So far, Cuba has dominated the headlines in 2016: first, the Department of Transportation opened bidding for new commercial routes into Cuba. Then President Obama announced that he would become the first sitting president in 88 years to visit Cuba. Coinciding with this week’s state visit are also both a Major League Baseball game and a Rolling Stones concert. Altogether, it’s quite the cultural watershed moment.
So what do these rapid developments mean for the travel industry? In this two-part series, we use Sabre data to explore how the ecosystem of travel to Cuba could develop over the next year.
Airlines apply for routes
Earlier this year, the Department of Transportation opened applications for U.S. carriers to fly into Cuba. Up to 110 scheduled daily flights are available for officially sanctioned commercial flights to Cuba’s ten airports, including 20 daily flights into Havana’s José Martí International Airport. Airlines eagerly filed applications to fly non-charter flights to Cuba. Alaska, American, Frontier, Spirit, Sun Country, United, JetBlue, Southwest, and Delta are the biggest brands angling for a fixed number of routes.
American Airlines flew 1,200 charters last year to Cuba, while JetBlue also flies charters to Cuba. The government has not said whether those already operating in Cuba will have an advantage in the bidding process. To be considered, airlines must submit details of the proposed routes, such as aircraft type and a prioritized list of origin cities.
In a statement to Bloomberg BusinessWeek, JetBlue’s SVP of government affairs Rob Land, highlights how competitive this process already is:
I think it’s safe to say that the Havana market application pool will be oversubscribed.
Land’s statement is indeed correct: U.S. carriers applied for about 50 daily flights to Havana from various hubs, far more than the 20 allotted slots. The breakdown of daily scheduled flights reveals significant bids from American, JetBlue and Southwest.
Airlines are clearly eager to serve the 77% increase in Americans arriving to Cuba in 2015, a year that saw a total of 161,000 American arrivals according to the Caribbean Tourism Organization.
BusinessWeek also highlighted some of the likely metrics for regulators, saying that “the size of a city’s Cuban-American population, along with which routes are most conducive to business travel and other commercial engagement with the island” will be prioritized. The airlines serving the cities below are likely to have a leg up in the selection process.
This critical information supports some of the airlines’ applications for a sizable share of the daily flights to Havana. For example, American argues that its strong hub in Miami is ideally suited to serve that area’s significant Cuban-American population.
Travel to Cuba opens up – but from which cities?
Amidst the backdrop of his historic trip, President Obama further eased travel restrictions to Cuba. Americans can now travel to the island if the trip is declared a cultural visit. This includes activities such as visiting art museums, learning about the Cuban people, taking in art or even watching a baseball game.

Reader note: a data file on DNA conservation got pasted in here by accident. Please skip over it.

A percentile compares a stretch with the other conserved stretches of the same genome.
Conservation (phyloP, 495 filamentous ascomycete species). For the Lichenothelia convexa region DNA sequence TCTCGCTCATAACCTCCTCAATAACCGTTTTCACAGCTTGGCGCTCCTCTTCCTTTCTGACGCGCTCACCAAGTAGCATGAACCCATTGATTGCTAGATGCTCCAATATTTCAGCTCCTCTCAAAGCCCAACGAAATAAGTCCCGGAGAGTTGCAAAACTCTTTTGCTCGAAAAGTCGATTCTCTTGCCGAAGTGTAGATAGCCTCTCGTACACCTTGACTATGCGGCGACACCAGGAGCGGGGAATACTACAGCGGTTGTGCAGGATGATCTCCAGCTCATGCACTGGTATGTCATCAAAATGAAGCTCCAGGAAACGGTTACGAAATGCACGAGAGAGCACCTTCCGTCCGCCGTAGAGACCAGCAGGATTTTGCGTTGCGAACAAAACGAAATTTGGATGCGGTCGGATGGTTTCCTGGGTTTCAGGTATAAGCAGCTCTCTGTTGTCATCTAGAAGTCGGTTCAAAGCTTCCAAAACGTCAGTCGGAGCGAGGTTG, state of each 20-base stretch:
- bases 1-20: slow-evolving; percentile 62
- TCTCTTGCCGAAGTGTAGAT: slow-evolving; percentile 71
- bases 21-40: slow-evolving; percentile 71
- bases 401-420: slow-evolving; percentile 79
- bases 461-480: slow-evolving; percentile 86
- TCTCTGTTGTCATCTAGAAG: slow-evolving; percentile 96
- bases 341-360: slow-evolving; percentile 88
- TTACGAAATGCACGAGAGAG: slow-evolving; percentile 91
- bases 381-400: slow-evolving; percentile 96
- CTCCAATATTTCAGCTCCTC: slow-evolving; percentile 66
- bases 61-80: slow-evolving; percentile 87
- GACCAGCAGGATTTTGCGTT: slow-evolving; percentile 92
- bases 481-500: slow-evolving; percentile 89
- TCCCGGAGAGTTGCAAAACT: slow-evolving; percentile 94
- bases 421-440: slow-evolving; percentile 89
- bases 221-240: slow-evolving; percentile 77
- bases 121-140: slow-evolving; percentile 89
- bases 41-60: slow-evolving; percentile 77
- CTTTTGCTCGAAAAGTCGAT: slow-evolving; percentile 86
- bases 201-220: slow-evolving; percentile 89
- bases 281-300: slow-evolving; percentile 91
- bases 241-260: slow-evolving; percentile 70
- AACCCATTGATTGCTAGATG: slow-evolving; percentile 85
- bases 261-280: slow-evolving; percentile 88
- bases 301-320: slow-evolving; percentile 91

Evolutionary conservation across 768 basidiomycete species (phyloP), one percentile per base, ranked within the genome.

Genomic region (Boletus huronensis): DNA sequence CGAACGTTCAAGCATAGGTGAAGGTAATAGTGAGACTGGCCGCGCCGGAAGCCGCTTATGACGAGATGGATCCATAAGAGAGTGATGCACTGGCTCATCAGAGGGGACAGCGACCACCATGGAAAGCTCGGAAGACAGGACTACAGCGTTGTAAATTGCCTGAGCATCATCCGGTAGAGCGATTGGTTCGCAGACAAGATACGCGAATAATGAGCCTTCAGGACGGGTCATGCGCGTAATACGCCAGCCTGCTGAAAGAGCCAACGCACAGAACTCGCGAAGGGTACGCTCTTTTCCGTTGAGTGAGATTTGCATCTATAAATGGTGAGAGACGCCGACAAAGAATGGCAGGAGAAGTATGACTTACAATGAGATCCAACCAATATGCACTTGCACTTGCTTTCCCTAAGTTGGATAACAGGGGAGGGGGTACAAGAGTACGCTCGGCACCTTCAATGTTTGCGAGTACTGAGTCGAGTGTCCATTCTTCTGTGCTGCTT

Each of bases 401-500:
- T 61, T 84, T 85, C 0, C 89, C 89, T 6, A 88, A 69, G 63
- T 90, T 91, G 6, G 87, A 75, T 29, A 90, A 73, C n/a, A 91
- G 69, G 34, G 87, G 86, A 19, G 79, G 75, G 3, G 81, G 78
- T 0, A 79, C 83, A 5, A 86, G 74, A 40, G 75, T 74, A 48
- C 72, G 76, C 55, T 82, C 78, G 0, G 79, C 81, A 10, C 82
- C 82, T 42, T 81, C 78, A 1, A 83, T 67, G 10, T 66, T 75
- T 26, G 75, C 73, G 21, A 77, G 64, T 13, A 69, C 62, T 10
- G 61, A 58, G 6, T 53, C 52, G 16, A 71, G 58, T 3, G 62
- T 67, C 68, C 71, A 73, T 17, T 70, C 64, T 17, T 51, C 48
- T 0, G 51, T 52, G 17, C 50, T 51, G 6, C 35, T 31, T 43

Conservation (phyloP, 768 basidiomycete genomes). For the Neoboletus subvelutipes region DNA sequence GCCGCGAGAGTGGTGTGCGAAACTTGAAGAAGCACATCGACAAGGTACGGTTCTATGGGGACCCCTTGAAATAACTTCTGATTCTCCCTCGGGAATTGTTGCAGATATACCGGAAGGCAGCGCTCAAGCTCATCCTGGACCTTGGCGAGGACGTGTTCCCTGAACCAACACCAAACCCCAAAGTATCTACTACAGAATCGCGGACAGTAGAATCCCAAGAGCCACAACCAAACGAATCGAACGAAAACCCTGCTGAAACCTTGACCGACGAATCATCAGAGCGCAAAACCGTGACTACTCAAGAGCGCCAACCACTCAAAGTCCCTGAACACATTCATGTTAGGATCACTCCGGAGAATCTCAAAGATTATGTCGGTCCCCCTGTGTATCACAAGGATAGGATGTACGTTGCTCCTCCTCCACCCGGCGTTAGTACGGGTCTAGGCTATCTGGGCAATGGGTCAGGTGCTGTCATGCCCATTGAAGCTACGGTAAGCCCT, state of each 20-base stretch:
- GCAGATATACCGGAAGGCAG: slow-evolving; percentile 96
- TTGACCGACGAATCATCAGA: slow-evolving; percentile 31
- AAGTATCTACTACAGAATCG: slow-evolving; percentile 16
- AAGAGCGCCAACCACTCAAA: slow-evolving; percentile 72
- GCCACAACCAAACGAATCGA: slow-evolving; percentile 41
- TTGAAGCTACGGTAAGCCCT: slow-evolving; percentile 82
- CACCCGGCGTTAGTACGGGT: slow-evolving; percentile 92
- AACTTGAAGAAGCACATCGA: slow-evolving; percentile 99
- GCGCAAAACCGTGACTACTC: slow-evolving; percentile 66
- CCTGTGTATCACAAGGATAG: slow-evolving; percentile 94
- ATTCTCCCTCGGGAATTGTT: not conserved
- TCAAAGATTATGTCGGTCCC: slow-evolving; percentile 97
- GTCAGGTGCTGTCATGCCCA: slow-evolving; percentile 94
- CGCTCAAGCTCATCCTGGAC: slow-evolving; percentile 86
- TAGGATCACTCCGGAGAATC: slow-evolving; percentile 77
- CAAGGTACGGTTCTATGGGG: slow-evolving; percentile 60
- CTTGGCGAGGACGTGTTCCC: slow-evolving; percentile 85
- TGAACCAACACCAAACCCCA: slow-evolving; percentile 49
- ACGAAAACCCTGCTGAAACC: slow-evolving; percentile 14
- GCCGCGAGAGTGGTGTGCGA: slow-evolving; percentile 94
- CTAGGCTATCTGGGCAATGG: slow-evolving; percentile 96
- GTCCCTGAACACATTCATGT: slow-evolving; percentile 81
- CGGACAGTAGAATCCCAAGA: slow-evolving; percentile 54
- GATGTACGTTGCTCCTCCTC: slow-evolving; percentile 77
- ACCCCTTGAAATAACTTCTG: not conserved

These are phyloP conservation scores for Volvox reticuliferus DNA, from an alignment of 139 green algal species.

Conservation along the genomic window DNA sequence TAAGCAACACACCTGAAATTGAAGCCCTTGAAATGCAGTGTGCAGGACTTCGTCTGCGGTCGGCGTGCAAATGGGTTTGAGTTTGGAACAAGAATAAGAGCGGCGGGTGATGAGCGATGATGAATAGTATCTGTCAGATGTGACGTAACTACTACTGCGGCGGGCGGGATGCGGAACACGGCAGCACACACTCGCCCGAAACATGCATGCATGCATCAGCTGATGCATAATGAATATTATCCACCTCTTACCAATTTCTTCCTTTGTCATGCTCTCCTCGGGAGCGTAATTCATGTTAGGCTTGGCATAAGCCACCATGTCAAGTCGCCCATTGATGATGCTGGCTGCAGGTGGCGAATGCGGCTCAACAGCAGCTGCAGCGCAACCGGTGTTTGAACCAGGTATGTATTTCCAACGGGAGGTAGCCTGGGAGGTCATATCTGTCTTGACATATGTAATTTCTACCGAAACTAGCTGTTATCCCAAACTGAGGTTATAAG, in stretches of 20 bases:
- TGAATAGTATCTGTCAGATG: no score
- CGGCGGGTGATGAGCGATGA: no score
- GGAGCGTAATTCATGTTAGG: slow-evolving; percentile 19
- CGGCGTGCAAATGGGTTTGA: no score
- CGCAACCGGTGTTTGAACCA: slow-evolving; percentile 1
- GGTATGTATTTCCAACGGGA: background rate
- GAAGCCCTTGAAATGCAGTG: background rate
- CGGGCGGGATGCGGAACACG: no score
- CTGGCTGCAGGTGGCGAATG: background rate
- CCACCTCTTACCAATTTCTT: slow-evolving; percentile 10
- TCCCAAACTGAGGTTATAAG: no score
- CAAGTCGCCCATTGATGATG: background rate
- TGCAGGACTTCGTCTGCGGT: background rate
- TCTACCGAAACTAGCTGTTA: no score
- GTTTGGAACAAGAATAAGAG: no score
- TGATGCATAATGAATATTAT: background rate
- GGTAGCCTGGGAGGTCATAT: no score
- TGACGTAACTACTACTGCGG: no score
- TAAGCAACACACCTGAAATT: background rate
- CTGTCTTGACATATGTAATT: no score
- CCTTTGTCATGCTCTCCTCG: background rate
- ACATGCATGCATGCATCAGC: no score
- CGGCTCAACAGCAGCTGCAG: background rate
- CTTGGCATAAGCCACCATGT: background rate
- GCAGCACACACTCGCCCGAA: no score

Given this, more and more Americans will travel to Cuba. The question is: from which cities?
Sabre data from 2015 sheds some light on which cities airlines may be awarded routes. While its never apples-to-apples (Sabre’s internal data set on American travel to Cuba is significantly large), our predictions considered gateway cities for travel to similar Caribbean countries.
The data, which is pulled from an anonymized and blended (corporate/leisure) set sorted by date of booking, shows the most popular gateway cities for travel to the Caribbean. A gateway city is the last city prior to flying to a country. So rather than showing the city a traveler started from, it shows the last city a traveler transited through before arriving in the country. Since passengers from other cities generally travel through hubs, this analysis shows the hubs that the DOT would be most likely to consider for sanctioned travel to Cuba.
The countries include Barbados, Bahamas, Dominican Republic, Puerto Rico and Trinidad and Tobago. Based on the assumption of attracting a mix of leisure, family and corporate travel, each of these countries have a similar profile and demographic appeal as that of Cuba.
There are twenty daily flights in play – could the DOT match the current travel patterns to Cuba or will the government adjust these flights to match local Cuban-American populations with direct access to their families back home? There’s no easy answer but the data offers an insightful look at how many elements should be considered.
The DOT could also look at which airlines market the most flights into the Caribbean, which demonstrates deeper knowledge of the operational complexities of Cuba. An analysis of airline marketing codes shows that American, Delta, JetBlue and United are the most active commercial airlines in the selected countries.
The DOT is expected to release the chosen routes by the summer – just in time for the onslaught of American travelers expected to touch down on the island during peak summer travel season! Will you travel to Cuba in the next year?